A spokesman for NAV Canada confirmed that an Aeroflot plane passed through Canada’s airspace, but said the flight’s pilot declared it was a humanitarian flight, which requires special handling. Aeroflot couldn’t immediately be reached for comment.
There are no nonstop flights between Canada and Russia, according to Cirium, an aviation data provider, but Russian flag carrier Aeroflot often uses Canadian airspace for flights from Moscow to destinations in the U.S. and the Caribbean, a Canadian official said.
U.S. airspace is still open to Russian aircraft and vice versa. U.S. officials have discussed a similar ban, but a decision hasn’t been made, according to people familiar with the matter. A spokesman for the White House’s National Security Council declined to comment.
The U.S. Embassy in Russia told U.S. citizens to consider leaving Russia immediately to avoid being stranded as more flights are canceled.
“An increasing number of airlines are canceling flights into and out of Russia, and numerous countries have closed their airspace to Russian airlines,” the embassy said Sunday. “U.S. citizens should consider departing Russia immediately via commercial options still available.”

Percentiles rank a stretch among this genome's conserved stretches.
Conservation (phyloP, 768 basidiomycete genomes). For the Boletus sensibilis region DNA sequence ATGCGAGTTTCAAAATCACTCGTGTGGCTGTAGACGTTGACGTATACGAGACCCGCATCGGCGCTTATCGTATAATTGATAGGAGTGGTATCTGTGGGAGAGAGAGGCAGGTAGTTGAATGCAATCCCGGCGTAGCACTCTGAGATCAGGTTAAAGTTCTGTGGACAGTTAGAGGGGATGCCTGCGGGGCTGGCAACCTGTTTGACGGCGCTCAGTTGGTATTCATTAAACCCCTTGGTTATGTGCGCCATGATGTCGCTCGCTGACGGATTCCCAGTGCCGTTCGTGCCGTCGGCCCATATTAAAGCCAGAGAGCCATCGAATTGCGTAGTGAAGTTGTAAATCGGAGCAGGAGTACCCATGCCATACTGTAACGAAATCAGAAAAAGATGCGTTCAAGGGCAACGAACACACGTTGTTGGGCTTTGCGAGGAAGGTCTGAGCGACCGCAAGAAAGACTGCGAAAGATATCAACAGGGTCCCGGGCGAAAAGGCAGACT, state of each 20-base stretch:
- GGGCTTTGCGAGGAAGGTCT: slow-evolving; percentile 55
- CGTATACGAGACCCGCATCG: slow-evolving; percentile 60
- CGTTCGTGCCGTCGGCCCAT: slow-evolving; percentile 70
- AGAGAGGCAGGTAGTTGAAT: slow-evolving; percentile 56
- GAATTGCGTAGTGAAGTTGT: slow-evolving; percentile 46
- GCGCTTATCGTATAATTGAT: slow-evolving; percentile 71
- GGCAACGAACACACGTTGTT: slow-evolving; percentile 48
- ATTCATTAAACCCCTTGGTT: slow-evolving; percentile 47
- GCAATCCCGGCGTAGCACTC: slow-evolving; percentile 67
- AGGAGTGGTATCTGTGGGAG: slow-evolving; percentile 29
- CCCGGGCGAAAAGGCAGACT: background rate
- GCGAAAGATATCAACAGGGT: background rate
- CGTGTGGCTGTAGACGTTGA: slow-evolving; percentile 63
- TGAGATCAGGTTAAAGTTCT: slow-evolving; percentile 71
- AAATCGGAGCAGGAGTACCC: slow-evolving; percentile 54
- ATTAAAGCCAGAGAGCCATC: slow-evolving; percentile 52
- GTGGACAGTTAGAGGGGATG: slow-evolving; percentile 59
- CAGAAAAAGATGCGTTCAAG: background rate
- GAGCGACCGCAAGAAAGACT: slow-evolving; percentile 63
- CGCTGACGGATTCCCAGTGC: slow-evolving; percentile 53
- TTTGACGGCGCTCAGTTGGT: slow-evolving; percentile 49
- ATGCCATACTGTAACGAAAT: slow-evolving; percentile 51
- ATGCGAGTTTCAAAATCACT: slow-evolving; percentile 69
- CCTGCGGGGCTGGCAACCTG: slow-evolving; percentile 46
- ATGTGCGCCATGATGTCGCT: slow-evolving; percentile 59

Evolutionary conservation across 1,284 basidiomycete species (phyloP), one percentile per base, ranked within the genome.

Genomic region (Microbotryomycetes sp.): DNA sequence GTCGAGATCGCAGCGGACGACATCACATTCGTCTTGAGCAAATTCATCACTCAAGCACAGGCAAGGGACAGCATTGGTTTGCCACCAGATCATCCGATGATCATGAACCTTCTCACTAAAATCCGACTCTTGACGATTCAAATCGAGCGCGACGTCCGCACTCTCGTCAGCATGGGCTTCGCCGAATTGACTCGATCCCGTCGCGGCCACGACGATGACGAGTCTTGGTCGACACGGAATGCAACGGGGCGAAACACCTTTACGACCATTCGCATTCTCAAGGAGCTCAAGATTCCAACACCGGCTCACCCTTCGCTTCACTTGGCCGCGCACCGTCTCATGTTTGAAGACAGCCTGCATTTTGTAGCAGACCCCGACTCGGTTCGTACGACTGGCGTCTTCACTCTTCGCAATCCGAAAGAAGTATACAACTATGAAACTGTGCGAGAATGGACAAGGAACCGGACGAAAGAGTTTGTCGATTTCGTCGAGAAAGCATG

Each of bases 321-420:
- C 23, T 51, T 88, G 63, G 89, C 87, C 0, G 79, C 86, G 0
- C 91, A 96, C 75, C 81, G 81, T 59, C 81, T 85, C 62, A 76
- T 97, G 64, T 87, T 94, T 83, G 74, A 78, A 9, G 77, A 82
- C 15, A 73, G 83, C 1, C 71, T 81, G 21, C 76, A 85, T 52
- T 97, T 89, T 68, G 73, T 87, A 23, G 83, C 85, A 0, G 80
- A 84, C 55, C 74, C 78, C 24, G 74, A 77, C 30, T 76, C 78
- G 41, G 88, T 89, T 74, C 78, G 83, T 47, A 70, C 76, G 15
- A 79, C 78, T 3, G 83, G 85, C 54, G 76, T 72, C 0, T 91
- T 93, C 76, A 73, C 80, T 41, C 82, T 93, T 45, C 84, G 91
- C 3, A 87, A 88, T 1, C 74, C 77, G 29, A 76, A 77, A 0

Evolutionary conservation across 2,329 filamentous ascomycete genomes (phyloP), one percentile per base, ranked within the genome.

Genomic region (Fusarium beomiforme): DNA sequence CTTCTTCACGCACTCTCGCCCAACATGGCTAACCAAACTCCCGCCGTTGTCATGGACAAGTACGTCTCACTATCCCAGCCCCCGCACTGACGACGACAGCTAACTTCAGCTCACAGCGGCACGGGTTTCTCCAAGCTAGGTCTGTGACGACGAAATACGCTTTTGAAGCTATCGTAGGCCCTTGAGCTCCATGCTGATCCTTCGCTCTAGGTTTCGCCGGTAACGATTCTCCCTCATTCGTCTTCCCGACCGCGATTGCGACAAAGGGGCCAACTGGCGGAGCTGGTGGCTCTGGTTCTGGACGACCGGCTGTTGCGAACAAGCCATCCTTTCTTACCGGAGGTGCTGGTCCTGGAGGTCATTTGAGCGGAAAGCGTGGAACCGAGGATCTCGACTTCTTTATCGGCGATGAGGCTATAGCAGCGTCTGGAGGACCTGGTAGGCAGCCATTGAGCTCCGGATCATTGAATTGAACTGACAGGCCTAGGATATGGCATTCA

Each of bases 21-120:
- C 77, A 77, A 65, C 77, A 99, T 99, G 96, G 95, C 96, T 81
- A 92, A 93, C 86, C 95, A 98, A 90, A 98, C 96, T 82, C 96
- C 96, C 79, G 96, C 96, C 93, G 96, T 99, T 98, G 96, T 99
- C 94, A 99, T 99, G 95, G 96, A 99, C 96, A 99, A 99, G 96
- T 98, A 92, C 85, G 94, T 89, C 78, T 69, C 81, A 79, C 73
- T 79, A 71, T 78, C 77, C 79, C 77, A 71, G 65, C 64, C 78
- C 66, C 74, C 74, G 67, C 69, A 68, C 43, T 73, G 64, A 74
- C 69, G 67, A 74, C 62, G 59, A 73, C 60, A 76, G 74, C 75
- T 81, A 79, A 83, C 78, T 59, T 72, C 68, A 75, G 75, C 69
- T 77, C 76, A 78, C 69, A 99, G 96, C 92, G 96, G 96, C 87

Aeroflot offers regular flights from Moscow to New York, Los Angeles, and Miami. U.S. passenger airlines don’t currently operate flights to Russia but do fly through its airspace on certain long-haul routes.
United Airlines Holdings Inc. flights to and from India have flown through Russian airspace in recent days. The airline has been developing contingency plans in case its access to that airspace is cut off, a spokeswoman said. Cargo airlines regularly cross Russian airspace on flights to Asia from Europe and North America,
The move to cut Russia off from commercial airspace began Thursday, when the U.K. banned Russian commercial jets from its airspace, part of the U.K.’s sanctions. On Friday, Russia responded by banning British carriers from its skies. Other European states began following on Saturday, cutting off swaths of the Continent for Russian airliners, before the EU formally cut off airspace on Sunday.